INTRODUCING GROUP LESSONS (Small Class Sizes)

We are excited to introduce Group Lessons for all levels – Beginner, Intermediate and Advanced level players. Our group lessons are like no other as our class sizes are intentionally designed to be small (groups of 6 to 12 students) for better learning through more one-on-one interaction between students and our instructors. Our group lessons are offered for 6 different levels of players:
  • Level 1 Beginner (CFC Rating <600) – Registration Now Open – Register here!
  • Level 2 Beginner (CFC Rating 601 – 900) – Registration Now Open
  • Level 3 Intermediate (CFC Rating 901 – 1200) – Registration Now Open
  • Level 4 Intermediate (CFC Rating 1201 – 1500) – Registration Now Open
  • Level 5 Advance (CFC Rating 1500 – 1800) – Registration Now Open
  • Level 6 Advance (CFC Rating 1800 – 2100)
The group classes run for 8 weeks – 2 hours of lessons per week. Below are some of the objectives and lesson outcomes for students who participate in our group program:
  • One hour of structured curriculum-based lesson & exercises and one hour of recorded games
  • All students registered in an online group class for additional lessons and play time outside of class (Online registration fee included in lesson fees)
  • Chess Step Workbooks provided to all students for additional practice at home to reinforce lessons in class
  • Monitoring of students’ progress with reports provided to parents – one at mid-term and the other at end of term
  • All students to participate in mini CFC rated tournaments
  • Build confidence for students to participate in other CFC and FIDE rated tournaments
  • Group lesson curriculum covers Opening, Middle game and End game techniques
  • Guaranteed improvement for students who actively participate by completing lessons, exercises and assignments
  • Certificate of Completion provided to all successful students at the end of the group lessons
  • All lessons taught by experienced instructors – See list of instructors here

Now accepting registration for Level 1! Only one class for each level offered for the first 12 students per level:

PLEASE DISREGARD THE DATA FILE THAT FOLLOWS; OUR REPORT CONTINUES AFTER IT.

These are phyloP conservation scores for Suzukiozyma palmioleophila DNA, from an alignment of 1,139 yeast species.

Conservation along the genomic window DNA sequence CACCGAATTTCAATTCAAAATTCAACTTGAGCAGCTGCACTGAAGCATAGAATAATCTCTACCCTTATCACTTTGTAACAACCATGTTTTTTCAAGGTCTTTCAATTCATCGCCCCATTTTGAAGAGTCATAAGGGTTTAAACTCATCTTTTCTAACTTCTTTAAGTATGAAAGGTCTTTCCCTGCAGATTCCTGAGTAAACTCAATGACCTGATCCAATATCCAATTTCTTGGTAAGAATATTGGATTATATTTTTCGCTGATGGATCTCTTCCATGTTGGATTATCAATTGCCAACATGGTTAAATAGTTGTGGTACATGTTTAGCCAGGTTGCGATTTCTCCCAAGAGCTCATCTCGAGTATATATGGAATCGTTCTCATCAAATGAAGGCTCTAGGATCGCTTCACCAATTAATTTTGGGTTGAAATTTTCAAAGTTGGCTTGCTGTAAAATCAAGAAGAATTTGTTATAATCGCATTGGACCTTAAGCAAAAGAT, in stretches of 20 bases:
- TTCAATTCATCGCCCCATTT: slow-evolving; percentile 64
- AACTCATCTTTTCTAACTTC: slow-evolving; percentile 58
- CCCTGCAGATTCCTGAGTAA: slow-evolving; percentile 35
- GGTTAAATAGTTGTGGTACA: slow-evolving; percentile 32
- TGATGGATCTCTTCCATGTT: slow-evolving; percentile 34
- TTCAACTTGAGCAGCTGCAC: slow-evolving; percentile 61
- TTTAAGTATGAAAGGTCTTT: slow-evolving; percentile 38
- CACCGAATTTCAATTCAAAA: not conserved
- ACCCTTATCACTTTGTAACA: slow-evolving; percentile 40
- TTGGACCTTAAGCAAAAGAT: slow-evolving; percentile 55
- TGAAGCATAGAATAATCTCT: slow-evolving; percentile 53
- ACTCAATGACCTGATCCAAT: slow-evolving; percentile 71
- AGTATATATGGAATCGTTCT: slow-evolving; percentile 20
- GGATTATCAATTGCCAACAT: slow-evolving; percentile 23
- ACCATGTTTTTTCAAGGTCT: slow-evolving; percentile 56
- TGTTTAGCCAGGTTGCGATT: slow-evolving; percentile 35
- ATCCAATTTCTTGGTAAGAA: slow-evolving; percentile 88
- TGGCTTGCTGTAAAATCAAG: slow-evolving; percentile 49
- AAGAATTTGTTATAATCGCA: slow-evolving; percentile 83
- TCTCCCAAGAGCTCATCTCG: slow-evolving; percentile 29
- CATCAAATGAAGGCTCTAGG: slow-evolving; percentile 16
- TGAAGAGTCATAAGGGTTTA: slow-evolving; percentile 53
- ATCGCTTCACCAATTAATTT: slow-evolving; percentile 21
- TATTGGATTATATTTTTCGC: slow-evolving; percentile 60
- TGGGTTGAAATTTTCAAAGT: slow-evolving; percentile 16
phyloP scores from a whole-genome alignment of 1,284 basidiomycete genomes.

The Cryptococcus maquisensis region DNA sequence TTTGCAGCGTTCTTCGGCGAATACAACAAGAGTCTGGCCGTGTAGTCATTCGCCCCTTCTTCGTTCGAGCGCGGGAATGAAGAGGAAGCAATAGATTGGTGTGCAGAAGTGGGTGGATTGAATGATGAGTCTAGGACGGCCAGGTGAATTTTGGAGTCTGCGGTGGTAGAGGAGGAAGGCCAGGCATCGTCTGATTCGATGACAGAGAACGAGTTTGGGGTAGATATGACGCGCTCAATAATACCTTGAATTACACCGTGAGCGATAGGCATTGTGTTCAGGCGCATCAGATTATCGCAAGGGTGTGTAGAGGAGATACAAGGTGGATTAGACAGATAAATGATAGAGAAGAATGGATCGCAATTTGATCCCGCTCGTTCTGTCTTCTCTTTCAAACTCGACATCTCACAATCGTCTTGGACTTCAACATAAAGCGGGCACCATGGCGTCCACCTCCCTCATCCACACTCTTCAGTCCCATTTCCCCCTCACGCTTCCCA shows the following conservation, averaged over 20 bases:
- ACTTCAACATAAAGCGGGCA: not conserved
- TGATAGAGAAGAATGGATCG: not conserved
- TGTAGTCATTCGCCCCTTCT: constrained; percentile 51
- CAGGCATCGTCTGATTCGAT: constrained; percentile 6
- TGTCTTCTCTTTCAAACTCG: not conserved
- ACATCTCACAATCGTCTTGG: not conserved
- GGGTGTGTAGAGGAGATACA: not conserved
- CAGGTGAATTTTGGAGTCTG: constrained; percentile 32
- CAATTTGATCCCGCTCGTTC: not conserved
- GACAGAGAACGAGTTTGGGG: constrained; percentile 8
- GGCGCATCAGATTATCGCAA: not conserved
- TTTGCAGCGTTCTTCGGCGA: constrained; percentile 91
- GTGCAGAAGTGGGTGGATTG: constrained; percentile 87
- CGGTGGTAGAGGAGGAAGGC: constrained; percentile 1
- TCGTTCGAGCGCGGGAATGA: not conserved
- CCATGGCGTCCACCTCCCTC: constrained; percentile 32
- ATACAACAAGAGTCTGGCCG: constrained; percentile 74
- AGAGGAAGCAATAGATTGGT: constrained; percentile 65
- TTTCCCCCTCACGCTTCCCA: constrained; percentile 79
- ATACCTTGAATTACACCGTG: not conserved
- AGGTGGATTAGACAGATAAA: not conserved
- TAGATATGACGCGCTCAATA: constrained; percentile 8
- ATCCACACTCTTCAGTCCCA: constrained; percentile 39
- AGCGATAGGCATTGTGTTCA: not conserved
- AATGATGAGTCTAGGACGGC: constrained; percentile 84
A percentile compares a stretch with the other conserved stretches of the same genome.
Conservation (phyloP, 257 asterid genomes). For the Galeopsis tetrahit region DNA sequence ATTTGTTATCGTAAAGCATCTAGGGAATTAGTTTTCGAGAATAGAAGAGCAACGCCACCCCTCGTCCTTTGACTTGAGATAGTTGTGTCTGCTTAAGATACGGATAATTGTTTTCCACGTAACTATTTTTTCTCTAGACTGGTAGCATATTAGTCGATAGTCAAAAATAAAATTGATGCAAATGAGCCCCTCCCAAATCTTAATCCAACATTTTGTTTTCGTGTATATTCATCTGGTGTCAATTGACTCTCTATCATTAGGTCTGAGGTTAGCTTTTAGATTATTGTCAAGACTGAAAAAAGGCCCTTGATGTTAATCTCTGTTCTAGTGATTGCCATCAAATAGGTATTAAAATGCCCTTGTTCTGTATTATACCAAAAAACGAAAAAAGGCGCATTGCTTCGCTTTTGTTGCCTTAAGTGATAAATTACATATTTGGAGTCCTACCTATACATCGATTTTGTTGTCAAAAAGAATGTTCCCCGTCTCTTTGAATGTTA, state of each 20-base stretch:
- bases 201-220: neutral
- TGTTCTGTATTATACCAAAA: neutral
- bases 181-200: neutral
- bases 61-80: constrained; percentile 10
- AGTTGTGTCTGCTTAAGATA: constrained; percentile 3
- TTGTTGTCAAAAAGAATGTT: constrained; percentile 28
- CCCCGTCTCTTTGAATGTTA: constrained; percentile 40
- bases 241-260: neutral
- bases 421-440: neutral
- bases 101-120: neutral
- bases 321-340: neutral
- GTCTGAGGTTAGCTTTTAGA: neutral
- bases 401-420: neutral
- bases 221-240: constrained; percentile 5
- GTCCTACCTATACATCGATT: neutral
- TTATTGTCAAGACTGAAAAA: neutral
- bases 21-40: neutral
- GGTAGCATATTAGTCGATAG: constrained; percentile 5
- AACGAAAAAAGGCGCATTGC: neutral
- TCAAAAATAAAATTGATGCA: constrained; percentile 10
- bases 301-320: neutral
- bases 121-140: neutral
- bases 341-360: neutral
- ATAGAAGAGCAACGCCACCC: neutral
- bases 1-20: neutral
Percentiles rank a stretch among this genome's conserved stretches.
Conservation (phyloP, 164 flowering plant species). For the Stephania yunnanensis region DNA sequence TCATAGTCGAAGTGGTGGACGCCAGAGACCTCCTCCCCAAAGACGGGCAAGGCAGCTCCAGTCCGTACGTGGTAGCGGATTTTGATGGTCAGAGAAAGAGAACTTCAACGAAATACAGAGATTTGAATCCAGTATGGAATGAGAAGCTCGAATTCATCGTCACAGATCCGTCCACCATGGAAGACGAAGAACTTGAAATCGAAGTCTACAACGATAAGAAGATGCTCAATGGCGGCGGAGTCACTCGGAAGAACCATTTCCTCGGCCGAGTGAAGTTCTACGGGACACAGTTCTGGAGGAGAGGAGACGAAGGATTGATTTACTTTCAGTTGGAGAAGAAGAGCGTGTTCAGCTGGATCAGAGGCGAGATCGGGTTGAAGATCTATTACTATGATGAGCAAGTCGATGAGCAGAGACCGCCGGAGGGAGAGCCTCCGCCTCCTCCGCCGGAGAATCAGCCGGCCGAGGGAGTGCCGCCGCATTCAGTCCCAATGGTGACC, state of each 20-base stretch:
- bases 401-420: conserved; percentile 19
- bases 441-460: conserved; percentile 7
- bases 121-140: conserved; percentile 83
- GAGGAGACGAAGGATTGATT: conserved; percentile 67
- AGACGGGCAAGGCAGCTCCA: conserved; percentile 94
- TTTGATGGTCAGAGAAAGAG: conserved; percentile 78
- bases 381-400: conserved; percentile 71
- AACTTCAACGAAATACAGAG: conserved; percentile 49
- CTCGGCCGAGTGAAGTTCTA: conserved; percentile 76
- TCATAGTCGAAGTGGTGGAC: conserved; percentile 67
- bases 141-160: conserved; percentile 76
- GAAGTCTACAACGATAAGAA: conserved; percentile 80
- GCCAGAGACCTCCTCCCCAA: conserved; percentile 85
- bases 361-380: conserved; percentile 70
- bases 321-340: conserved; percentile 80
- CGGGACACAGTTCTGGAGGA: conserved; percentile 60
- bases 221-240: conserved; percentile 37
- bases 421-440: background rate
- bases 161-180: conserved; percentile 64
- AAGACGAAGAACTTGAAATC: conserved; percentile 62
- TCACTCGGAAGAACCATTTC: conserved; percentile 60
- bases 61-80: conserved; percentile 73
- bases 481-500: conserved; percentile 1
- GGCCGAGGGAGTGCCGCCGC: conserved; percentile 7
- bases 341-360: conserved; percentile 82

Level 1

  • When: Wednesdays, June 13, 2018 to Aug 1, 2018

  • Time: 6:30 pm to 8:30 pm

  • Where: Respect Room, St. Luke’s Anglican Church Community Centre, 3114 Dundas Street West, Oakville, ON L6M 4J3

  • Level 1 Special Introductory Price is $200 for 8 weeks of lessons

Group Lessons Curriculum
Level 1 Beginner
  1. Week 1: Introduction of what chess is all about – focus on understanding and visualizing the chess board, the files, ranks and diagonals. Exercises are introduced to help students label the squares and learn the colors of the squares without looking at the board. This is foundational as visualization of the chess board is a key component of mastering chess.
  2. Week 2: Introduction of the Chess Pieces – building on the foundation of Week 1, the pieces are introduced and students learn the position of the pieces on the board with a focus on mastering the colors the various pieces sit on. Exercises are introduced for students to name squares, colors, pieces on squares, etc. More focus on visualizing the chess board with the pieces is emphasized.
  3. Week 3: Movement of the Pieces – Rook and Bishop. Here, the students explore the potentials of the rooks and bishops with lots of exercises aimed at visualizing the chess board with these pieces and determining where the pieces are the most powerful when placed on various squares. Visualization exercises in the prior weeks are built on in Week 3 with the Rooks and Bishops on the board. Kids also start to practice playing mini chess games from Week 3.